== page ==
Television 

Five Thoughts on Riverdale‘s “Next to Normal”

By | September 30th, 2021
Posted in Television | % Comments

Welcome back all you Riverdale fans! I have been reminded of why I love live performances, and specifically live music, twice in the last two days. The first was Summer of Soul. The second was this musical episode. Who woulda thunk it?

And as always, spoilers ahead.

1. Riverdale is a Strange, Strange Show

I was wondering last time where the last couple episodes of this season were going. Normally things ramp up until the finale, or at the very least the penultimate episode, but this season things seemed to all wrap up with “Dance of Death.” Well, as it turns out, there ISN’T any more escalation, at least not yet, and instead we’re doing something Riverdale doesn’t do often: slow down and honestly grapple with the people stuck in these larger-than-life events.

It’s not always successful, oftentimes a mix of moving interpersonal drama and silly, uncompelling ideas & dialog like in “Graduation”, but I always appreciate episodes like this coming after the culmination of the season’s batshit nonsense. And don’t get me wrong, I LOVE the batshit nonsense more than the tepid high school drama we got in season one but variety is the spice of life and if this amazing video that captures what it’s like to watch and review this show is any indication, Riverdale is the spiciest show of all.

2. Musical Melodies

Season 5 has had the most musical numbers of any season and so I thought we weren’t getting a full-on musical episode like seasons 2, 3, and 4 but it turns out I was wrong. I’m glad I was wrong a couple weeks back because this was by far the best musical episode thus far. It was cohesive, moving, and focused, the numbers didn’t feel out of place, and the musical performances were really good. Normally, I have a lot to gripe about but not this time. I was along for the ride and damn if it didn’t get me good.

3. Aristotle’s Poetics Has Nothing on Riverdale

So the actual plot of the episode centers on Betty and her mom, with asides to Veronica feeling aimless, Tabitha dealing with her snooty parents and maybe starting a relationship with Jughead, and Toni helping Brita becoming a recurring cast member for next season. It’s all really grounded compared to the usual shenanigans and part of that is to match the tone of the titular musical: “Next to Normal.”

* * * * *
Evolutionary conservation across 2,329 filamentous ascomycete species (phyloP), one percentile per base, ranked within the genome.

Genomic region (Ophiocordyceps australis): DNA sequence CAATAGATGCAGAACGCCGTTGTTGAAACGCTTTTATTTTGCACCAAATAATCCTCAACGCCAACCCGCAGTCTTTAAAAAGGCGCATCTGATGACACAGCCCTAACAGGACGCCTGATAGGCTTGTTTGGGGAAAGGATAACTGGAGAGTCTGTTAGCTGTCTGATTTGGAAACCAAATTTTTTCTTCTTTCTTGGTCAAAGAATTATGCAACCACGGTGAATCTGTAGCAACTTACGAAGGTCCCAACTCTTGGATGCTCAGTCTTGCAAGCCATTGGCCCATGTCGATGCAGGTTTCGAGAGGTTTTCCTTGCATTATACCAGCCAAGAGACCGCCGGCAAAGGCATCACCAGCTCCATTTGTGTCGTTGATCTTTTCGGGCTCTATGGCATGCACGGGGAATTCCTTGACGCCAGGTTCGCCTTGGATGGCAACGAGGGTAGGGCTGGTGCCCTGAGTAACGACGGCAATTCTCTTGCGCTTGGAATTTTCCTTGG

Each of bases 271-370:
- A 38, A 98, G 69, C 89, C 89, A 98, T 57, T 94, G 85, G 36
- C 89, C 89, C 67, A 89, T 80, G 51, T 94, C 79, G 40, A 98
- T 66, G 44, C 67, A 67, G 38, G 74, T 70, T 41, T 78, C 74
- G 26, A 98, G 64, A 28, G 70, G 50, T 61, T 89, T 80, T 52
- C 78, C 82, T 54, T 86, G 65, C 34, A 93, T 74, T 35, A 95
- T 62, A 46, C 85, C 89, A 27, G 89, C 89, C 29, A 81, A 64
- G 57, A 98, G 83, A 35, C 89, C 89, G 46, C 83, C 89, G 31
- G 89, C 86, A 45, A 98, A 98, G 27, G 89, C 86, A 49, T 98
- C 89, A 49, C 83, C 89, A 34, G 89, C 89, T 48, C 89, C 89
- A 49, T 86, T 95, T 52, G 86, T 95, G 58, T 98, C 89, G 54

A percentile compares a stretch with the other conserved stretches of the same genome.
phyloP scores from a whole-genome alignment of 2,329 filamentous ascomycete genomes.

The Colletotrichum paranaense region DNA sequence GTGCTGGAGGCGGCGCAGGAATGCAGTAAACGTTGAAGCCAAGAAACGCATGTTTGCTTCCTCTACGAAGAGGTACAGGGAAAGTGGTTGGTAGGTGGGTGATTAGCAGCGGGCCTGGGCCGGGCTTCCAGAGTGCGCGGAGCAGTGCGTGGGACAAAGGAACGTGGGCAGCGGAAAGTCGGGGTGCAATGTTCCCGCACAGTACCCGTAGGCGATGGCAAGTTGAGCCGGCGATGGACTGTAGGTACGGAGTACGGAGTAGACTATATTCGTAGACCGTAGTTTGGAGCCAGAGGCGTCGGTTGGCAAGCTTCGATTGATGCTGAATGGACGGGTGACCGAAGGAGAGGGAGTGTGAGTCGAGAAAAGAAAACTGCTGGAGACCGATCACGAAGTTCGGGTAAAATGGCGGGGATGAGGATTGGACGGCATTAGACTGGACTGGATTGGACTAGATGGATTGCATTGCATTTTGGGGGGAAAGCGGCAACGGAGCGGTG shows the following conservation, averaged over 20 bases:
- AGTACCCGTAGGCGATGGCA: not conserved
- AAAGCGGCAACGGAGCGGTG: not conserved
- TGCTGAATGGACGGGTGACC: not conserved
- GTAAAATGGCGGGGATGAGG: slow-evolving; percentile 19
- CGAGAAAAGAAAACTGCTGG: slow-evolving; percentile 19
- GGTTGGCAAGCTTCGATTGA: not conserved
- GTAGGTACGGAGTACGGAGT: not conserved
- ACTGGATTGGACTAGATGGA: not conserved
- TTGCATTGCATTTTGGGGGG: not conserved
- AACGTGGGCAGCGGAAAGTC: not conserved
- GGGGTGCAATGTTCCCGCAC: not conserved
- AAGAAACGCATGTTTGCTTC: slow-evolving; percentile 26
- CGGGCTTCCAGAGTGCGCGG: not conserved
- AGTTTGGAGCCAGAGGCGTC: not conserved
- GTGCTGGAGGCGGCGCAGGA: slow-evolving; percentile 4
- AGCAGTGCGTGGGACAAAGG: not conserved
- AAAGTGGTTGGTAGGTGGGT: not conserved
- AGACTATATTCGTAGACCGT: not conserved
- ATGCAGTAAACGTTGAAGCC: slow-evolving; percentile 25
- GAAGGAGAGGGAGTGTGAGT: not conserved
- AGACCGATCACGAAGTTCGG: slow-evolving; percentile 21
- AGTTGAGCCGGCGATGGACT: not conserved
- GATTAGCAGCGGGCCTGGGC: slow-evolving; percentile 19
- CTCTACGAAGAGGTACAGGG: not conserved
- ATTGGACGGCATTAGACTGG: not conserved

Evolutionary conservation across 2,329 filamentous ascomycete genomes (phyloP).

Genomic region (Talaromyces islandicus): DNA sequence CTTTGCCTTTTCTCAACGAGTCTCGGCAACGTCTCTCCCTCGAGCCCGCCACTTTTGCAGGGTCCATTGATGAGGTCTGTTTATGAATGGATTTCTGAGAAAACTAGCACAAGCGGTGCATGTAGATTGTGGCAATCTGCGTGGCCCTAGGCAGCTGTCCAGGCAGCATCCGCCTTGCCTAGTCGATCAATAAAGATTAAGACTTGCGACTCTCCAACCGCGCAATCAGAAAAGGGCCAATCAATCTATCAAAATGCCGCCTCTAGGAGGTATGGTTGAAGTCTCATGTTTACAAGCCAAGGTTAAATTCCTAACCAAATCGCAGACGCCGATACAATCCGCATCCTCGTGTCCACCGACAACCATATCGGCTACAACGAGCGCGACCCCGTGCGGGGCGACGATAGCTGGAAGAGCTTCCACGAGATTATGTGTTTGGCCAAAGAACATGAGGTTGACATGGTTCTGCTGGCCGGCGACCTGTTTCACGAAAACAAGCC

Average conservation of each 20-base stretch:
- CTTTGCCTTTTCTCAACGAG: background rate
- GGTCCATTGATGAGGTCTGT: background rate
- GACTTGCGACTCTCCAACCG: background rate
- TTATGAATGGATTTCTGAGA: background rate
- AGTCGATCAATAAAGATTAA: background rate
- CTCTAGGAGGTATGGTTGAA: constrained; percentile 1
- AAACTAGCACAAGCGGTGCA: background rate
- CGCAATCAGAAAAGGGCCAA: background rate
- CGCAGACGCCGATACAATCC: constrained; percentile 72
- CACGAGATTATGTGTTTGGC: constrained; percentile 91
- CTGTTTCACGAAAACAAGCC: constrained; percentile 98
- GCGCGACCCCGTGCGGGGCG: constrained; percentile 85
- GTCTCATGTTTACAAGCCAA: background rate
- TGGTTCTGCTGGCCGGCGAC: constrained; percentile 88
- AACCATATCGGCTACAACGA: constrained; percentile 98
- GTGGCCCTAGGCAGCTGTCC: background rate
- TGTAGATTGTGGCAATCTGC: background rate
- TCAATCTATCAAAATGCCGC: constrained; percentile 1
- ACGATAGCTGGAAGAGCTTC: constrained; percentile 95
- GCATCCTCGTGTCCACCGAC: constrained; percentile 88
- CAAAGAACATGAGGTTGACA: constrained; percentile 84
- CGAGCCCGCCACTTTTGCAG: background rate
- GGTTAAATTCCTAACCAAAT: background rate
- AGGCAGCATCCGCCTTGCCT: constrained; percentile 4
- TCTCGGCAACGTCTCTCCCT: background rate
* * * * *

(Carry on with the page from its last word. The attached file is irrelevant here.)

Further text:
Riverdale often tries to capture the feel of the musical it’s homaging – be it the dark comedy Heathers or the queer, socio-politcial, glam-rock Hedwig – to varying degrees of success. “Next to Normal” is probably the best thus far at capturing the spirit of the musical and then letting the episode’s plot reflect that. It focuses on Alice’s grief and denial, and the pain that’s causing Betty, contrasting it with the relative happiness of Jug & Tabitha, the final unraveling of Veronica & Archie, and the tentative hope of Brita, with just a dash of Penelope being flicked with holy water.

The usual neon soaked, pulp hyper-reality is replaced, for the most part, with the muted, slow-moving, and reflective hyper-reality of a family drama, Broadway book musical. It developed the plots and intertwined them so that, by episode’s end, we had reached an emotional climax and set a new status quo. It felt like an arc and, most importantly, spent the most screen time on the central conflict rather than dividing it up too much between the competing plots. It’s good, it’s effective, and it properly supports what the episode wanted to accomplish. Well done team.

4. Sing A Song of Sadness

Maybe it was the songs, maybe it was my mood, or maybe it was the writing clicking into place but I cried a lot in “Next to Normal.” I’m a weepy person when hit with a good musical cue so that may not be the best benchmark. However, I think “Next to Normal” was still successful at getting me to genuinely, rather than reflexively, emote.